‘Natural security’ and water By Kashif Hasnie

‘Natural security’ and water By Kashif Hasnie
Dawn, 13 Apr, 2010
IN one of my earlier commentaries for the Middle East Institute in Washington, D.C., titled 'water Security in Pakistan', I was able to get the attention of the water authorities in Pakistan by explaining to them the grim situation the country is facing with regard to this precious resource.

I wrote that “Islamabad, we have a problem!” Today I write to attract their attention by saying, “Islamabad, we need a solution!”
In the recently concluded ‘strategic dialogue’ between Pakistan and the United States, water issues did not get the prominence they deserved. Water became part of the energy dialogue in one of the second-day sessions, giving it less prominence than required.

Given the high population growth rate, growing poverty, religious militancy and natural disasters, it sometimes feels as if matters in Pakistan could not get worse. Pakistan is ranked 125 out of 163 countries in the 2010 Environmental Performance Index (EPI).

The EPI focuses on two overarching environmental objectives: a) reducing environmental stresses to human health; and b) promoting ecosystem vitality and sound natural resource management.

Moreover, since Pakistan is primarily an agrarian country, water becomes the most important of all the natural resources to be secured and managed. Ironically, although the complex Punjab rivers and link canals system could very well be classified as one of the 20th century engineering wonders, today one is left wondering what good the engineering wonder has accomplished in a country where water resource management has failed for all intents and purposes.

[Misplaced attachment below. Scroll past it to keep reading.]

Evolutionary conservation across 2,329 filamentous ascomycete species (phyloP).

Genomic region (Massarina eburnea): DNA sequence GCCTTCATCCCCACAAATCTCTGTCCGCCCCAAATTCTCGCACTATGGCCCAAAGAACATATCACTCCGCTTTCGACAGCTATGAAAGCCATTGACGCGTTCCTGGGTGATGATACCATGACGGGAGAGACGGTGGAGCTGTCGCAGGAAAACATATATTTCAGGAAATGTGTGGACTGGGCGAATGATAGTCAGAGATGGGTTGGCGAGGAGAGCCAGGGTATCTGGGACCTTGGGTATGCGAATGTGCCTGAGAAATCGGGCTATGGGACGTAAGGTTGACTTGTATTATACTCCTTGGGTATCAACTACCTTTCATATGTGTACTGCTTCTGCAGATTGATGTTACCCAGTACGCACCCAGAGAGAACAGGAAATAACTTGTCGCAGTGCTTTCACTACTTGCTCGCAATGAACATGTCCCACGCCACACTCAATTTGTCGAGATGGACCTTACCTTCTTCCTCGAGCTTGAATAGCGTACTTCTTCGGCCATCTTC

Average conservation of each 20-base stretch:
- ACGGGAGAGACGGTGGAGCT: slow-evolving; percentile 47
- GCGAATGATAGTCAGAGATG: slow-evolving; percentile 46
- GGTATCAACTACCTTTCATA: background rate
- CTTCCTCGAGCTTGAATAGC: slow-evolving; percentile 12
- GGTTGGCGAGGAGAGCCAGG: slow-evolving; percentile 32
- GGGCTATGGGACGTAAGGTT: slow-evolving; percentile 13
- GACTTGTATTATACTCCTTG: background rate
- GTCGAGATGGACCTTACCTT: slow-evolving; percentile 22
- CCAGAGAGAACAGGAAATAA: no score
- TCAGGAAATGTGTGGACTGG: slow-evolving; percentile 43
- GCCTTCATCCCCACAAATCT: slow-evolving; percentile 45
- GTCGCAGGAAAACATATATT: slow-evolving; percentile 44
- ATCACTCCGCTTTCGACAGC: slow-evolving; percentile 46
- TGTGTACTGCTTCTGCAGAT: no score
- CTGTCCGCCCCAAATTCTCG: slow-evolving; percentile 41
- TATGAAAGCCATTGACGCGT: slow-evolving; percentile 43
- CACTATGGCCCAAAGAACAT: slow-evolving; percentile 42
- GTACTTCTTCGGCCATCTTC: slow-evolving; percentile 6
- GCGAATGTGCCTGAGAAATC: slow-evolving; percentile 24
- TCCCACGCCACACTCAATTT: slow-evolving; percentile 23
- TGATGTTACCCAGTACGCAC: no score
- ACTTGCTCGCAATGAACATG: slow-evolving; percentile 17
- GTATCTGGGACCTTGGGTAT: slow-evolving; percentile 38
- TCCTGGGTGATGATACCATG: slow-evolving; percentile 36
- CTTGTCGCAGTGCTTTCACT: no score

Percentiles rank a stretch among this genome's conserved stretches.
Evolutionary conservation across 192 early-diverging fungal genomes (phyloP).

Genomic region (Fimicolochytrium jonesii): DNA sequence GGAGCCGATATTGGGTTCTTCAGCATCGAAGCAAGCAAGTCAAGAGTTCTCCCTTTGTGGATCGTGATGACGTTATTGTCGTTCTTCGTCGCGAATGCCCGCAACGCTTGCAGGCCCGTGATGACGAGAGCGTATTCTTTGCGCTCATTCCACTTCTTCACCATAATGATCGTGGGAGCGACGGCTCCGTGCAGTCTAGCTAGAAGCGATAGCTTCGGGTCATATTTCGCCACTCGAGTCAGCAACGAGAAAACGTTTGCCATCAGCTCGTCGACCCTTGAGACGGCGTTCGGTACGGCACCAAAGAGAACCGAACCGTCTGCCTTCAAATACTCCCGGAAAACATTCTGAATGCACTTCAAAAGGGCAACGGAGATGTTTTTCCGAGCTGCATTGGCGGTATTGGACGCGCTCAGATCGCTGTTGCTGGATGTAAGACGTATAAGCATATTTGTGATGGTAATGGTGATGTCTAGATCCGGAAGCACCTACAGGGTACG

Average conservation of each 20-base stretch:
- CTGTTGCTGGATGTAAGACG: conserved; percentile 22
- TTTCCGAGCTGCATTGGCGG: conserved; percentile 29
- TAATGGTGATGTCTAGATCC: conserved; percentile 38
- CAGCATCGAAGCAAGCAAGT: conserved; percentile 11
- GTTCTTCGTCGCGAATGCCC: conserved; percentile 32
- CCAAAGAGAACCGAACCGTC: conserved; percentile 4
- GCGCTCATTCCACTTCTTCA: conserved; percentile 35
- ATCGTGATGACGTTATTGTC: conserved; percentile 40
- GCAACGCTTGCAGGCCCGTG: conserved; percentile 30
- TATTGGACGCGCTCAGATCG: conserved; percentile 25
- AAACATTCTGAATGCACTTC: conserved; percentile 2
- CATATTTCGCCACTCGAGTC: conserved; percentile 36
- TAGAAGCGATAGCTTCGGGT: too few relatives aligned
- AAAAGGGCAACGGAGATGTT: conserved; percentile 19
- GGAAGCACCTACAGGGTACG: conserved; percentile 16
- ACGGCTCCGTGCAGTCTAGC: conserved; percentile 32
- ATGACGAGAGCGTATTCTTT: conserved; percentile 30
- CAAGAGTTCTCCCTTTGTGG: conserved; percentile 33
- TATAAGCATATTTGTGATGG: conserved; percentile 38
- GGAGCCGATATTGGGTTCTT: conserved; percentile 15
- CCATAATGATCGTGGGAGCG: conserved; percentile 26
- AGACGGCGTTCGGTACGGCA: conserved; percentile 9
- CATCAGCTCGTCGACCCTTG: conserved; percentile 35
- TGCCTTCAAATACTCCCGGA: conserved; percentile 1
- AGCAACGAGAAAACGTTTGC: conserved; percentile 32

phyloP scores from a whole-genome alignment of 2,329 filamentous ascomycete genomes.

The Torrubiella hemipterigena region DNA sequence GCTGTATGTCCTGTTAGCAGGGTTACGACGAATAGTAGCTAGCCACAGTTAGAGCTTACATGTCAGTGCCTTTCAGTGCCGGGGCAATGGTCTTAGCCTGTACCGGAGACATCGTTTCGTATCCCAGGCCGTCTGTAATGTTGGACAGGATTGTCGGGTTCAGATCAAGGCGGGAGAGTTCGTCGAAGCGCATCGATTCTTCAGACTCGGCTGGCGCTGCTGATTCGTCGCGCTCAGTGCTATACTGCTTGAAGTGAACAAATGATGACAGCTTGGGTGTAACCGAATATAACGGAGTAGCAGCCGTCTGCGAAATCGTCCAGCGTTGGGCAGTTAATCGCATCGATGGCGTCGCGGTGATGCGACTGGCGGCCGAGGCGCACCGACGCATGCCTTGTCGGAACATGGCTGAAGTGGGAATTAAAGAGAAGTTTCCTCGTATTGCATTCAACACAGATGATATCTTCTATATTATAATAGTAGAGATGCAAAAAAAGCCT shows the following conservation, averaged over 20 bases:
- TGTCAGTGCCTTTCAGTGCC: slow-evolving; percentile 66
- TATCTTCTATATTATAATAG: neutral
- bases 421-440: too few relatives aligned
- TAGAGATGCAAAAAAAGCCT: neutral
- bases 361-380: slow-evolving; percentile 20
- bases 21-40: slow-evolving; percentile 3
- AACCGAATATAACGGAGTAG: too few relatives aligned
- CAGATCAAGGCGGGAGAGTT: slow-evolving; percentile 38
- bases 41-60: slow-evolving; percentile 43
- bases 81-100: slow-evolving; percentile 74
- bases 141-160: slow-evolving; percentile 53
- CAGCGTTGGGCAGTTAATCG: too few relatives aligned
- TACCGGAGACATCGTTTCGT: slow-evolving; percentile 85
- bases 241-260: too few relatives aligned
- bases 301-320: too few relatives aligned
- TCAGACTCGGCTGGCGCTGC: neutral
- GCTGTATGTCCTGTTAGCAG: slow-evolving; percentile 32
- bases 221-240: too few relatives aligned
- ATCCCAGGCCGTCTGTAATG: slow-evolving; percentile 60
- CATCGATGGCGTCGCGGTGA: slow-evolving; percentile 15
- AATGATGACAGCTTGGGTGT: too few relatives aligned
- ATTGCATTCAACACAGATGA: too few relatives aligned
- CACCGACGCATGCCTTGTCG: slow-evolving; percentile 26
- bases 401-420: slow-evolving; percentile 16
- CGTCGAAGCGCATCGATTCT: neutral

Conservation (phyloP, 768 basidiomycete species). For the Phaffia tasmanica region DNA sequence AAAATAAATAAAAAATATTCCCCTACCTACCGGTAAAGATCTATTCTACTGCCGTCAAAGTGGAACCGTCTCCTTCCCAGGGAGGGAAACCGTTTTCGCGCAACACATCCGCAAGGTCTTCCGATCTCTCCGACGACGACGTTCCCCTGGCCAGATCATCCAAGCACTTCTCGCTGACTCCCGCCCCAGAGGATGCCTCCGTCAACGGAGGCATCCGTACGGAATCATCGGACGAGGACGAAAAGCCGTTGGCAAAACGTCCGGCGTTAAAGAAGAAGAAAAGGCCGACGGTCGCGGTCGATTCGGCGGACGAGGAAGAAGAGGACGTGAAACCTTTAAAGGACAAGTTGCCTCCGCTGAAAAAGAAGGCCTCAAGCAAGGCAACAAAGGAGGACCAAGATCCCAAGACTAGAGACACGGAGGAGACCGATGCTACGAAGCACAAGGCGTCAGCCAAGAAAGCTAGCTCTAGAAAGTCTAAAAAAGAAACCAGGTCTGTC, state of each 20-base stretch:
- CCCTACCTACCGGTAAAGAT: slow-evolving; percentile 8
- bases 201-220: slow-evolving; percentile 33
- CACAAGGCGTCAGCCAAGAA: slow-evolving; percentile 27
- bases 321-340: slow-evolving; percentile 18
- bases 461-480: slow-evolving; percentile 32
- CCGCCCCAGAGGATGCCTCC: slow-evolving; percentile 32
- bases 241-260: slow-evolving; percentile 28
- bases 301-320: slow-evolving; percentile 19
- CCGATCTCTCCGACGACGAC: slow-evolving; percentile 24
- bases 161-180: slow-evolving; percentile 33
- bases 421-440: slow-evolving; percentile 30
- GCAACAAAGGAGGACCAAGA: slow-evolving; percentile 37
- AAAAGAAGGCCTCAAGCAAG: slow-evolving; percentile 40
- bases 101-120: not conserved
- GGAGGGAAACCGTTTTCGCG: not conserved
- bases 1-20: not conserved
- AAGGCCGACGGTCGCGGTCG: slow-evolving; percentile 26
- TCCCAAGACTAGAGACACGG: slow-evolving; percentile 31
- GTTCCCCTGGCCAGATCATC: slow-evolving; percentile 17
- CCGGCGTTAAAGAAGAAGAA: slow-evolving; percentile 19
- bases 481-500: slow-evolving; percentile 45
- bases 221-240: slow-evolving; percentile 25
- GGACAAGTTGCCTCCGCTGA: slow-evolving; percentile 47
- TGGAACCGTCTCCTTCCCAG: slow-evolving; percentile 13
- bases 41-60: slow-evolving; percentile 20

To many, water security entails the idea of ‘water wars,’ which is a plausible scenario in the case of the waters shared by Pakistan and India. A good gauge of the trans-boundary significance of water is the dependency ratio, which is a measure of water resources originating outside the country.

Pakistan has a dependency ratio of 77 per cent, which is one of the highest in Asia. Therefore, we all hear about the classic, model treaty between India and Pakistan, called the Indus Waters Treaty (IWT). So much has been said, written and discussed about the treaty that there might as well be another one by the name of Indus Water Treaty 2.

Since enough has been said about the trans-boundary water issue between India and Pakistan, I would briefly add that although the treaty is admired for withstanding wars and conflicts between the two countries, it has not been able to play any role in forestalling war. The mechanics of the treaty has survived so far, but the treaty itself has not been able to be part of a solution to animosities.

This is because the institutions, which deal with water and environment, do not work in tandem with the national security agencies. Quite recently, the water issue created friction between the two countries when after the Mumbai attacks of November 2008, Pakistani political commentators started accusing Indian officials of violating the Indus Waters Treaty, suggesting that water was the root cause of the Kashmir issue. Is this the case?

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